On Job Prospects for Interdisciplinary PhDs

A pair of studies were recently released that analyzed national Survey of Earned Doctorates data to discern employment patterns of PhDs with interdisciplinary dissertation topics. The survey form now allows students to identify a primary and secondary field, (“If your dissertation was interdisciplinary, list the name and number of your secondary field”) which researchers have been using as a proxy for interdisciplinary research.

The Cornell study (Kniffin & Hanks) looked at PhDs graduating in 2010. The report, which has not been peer reviewed or published in a archival source as of yet, has gotten picked up by a variety of blogs and email listservs because of potentially dramatic and negative findings. The headline that “interdisciplinary PhDs earn less” is prompted by an average $1,700 annual salary difference between the two groups– a small difference in relation to the $5000 ranges used to bin and collect the salary data. More curiously, they found that students whose fathers had earned a college degree were slightly more likely to name a secondary field, and that non-citizens were more likely than U.S. citizens to pursue interdisciplinary research (4.7% higher probability). (Can you tell I am skeptical of this study?)

Millar’s findings were peer reviewed, much more promising, and thus less likely to be featured on blog sites. She compared two sets of PhD graduates: from 2004-2007 and 2008. She found that interdisciplinary PhDs were more likely than disciplinary PhDs to find employment in academia (the odds are 26% higher), and that the type of dissertation has no statistically significant effect on the type of position (post-doc, tenure-track, etc.). Related to this, students with interdisciplinary dissertations have more publications. This can be partly explained by the type of employment because publications are more highly valued in academia, so graduates working in academia and those pursing an academic career path would tend to focus on those.

Finally, an evaluation of NSF’s IGERT program compared a set of IGERT graduates to a comparison group of graduates without formal interdisciplinary training. The study found that IGERT students graduated in less time on average (5.63 vs. 6.04 years), considered fewer different employment sectors on average (2.39 vs. 2.10), were more positive in self-reports of how well their training prepared them for faculty positions, and self-reported less difficulty in finding postgraduate employment.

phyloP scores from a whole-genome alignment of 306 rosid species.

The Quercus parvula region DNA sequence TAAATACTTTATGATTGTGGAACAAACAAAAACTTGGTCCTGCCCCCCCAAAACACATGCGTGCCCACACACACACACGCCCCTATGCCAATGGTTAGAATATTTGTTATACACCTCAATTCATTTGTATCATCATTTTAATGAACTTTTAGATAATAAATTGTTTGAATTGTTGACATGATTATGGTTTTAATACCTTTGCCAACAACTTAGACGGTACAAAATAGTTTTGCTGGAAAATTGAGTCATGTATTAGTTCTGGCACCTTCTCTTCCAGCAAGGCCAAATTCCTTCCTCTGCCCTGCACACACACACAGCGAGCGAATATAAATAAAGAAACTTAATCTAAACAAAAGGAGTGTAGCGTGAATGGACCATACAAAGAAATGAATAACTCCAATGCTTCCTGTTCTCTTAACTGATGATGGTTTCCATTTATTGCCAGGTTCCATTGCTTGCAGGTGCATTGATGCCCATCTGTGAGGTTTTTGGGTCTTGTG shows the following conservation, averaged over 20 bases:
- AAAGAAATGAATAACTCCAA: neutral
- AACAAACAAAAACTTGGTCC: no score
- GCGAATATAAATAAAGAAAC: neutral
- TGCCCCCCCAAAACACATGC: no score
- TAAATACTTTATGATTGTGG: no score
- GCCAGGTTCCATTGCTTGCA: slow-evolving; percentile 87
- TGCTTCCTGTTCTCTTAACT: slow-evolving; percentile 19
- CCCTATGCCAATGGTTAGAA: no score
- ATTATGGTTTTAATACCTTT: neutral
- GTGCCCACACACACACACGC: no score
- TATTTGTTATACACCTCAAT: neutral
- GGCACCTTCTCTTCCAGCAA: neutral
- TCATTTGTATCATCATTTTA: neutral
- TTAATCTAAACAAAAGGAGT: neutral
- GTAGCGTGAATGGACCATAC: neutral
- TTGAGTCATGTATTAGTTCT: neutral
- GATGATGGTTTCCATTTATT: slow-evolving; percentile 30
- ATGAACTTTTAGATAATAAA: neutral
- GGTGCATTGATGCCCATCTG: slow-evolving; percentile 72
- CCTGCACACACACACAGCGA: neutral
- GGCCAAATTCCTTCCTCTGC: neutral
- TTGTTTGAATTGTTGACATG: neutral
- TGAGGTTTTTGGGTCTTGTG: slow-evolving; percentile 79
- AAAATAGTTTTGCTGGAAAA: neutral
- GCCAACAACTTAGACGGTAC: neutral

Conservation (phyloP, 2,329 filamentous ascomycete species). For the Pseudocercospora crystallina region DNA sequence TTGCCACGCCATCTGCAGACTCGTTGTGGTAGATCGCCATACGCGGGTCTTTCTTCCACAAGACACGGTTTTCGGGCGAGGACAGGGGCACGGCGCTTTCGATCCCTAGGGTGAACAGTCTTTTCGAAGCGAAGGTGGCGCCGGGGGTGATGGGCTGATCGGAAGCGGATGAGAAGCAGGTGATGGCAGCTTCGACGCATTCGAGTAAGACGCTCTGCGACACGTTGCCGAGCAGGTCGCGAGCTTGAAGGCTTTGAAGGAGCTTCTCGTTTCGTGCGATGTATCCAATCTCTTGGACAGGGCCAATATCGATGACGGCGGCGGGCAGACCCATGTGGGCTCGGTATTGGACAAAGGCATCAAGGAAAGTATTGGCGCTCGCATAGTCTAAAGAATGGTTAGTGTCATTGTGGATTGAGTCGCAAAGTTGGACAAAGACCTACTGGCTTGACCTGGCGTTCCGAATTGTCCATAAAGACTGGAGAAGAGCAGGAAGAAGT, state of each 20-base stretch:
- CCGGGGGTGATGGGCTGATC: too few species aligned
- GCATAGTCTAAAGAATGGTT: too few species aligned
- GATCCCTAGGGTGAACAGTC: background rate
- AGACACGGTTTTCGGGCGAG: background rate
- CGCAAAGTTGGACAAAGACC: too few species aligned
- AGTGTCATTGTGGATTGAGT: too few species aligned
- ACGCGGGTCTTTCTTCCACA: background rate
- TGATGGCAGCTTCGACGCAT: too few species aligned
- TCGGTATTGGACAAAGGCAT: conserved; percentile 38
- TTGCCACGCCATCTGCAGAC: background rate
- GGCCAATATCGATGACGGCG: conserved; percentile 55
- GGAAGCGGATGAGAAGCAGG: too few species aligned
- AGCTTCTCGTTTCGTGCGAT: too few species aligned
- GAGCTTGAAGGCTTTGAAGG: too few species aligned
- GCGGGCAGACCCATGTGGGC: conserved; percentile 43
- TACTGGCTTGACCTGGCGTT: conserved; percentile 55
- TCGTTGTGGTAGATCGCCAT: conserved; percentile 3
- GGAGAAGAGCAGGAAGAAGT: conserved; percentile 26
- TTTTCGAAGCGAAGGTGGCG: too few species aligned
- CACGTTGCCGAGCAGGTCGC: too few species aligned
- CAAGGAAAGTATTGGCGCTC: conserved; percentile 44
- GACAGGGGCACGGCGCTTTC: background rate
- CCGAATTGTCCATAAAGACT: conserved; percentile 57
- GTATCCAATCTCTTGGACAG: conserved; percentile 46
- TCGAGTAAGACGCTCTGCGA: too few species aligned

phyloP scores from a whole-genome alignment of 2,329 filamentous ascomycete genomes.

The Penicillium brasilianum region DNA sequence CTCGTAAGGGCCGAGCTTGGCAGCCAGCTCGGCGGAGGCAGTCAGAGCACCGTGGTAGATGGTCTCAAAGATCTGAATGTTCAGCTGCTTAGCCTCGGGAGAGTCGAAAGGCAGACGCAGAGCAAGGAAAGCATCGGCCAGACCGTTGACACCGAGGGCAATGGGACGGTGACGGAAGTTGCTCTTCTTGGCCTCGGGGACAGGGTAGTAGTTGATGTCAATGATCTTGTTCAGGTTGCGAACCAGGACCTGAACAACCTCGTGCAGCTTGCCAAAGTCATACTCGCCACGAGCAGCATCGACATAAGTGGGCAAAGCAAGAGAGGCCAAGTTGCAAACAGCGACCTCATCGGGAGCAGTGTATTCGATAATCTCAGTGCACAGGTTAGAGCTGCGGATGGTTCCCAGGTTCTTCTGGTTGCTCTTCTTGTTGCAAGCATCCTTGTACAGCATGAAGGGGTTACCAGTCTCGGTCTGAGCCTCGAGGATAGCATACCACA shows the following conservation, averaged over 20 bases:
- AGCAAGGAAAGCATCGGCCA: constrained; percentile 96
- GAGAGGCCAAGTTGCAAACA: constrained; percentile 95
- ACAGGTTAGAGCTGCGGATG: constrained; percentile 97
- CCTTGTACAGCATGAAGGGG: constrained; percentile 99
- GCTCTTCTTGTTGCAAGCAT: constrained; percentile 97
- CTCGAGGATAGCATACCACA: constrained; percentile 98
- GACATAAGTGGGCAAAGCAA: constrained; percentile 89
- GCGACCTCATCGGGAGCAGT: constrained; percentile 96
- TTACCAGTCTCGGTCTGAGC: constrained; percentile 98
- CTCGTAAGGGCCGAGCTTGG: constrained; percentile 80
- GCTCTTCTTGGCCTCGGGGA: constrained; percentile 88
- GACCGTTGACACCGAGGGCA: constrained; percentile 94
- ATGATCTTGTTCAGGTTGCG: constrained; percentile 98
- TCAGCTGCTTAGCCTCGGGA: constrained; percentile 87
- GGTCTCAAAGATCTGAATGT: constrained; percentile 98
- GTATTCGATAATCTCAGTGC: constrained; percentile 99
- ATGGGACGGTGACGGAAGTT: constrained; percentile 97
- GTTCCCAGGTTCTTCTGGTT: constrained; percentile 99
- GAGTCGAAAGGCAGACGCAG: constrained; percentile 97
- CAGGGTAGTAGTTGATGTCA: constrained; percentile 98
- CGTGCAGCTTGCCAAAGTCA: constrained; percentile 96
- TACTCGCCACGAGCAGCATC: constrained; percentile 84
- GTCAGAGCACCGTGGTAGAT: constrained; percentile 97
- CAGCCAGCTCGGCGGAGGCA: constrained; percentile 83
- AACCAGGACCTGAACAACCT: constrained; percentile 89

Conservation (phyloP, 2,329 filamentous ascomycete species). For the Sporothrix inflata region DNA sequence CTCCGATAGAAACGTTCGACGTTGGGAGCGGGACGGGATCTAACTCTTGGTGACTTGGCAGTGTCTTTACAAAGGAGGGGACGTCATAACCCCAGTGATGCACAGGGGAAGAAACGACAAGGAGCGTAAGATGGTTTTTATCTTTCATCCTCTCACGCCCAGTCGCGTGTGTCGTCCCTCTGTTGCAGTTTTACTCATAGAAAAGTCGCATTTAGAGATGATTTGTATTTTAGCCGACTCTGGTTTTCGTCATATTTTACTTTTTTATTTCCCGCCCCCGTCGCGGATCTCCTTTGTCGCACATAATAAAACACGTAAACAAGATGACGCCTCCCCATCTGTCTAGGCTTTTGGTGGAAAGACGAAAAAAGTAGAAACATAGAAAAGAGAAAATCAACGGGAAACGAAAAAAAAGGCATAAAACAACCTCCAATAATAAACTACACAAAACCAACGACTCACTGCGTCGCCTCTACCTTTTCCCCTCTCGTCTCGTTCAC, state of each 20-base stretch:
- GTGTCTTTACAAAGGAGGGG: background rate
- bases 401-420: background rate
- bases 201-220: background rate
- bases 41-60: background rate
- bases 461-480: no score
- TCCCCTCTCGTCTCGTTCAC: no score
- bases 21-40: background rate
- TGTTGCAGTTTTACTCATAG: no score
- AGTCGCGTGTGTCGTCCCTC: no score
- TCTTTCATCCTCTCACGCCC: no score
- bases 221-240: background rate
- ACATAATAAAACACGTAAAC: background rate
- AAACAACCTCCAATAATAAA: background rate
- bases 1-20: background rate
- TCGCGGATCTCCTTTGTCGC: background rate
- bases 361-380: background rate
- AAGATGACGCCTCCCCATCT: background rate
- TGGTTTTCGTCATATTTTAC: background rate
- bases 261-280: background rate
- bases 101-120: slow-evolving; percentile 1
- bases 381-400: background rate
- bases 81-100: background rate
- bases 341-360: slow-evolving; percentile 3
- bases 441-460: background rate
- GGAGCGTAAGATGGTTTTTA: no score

So what’s the answer? Is it worth doing an interdisciplinary PhD? Are you taking a big career risk?

10 thoughts on “On Job Prospects for Interdisciplinary PhDs

  1. I think it is worth doing an interdisciplinary PhD. For students who are pursuing academic job, interdisciplinary training or project can produce more publications according to this article, which can put them in a much more competitive position when searching for academic position. Students who are working with interdisciplinary research normally have more access to different technologies and work across two disciplines, which allow them much more chances to have new findings such as borrowing techniques in one subject and use it in another subject, or using methodology of one discipline to solve the problem in another discipline. This kind of experience is not only help interdisciplinary students to have more publications, it also helps them to explore more possibilities in their future research as academic faculty, no matter in expand their research field or applying for grants.

    Another promising funding in Millar’s paper is Fig.2 showed that the possibility for interdisciplinary students to be tenure track position is the same with non-interdisciplinary student, which has been lower in the past few years. It seems that the academic world has placed higher value on indiscipline experience. However, the possibility of interdisciplinary students in non-tenure track position is lower than the non-interdisciplinary student. This may because of students who are doing single research can go more deeper in their subject, which shows a higher scientific value on their area. This may be something the interdisciplinary students should pay attention on their research and get improved .

  2. I don’t see how doing an interdisciplinary research project could hurt, truthfully. It doesn’t make sense for it not to help. You will inevitably expand your marketability, being a jack of many trades, and well-rounded individuals. Additionally, these PhDs have an extensive network of faculty and, in theory, the job possibilities would be expanded. Millar discusses some proposed publishing challenges that are perceived, but in my mind it would seem that opportunities of different publishing possibilities would be opened. The research would be more applicable to many fields of research and therefore more journals would be open to accepting the paper in question.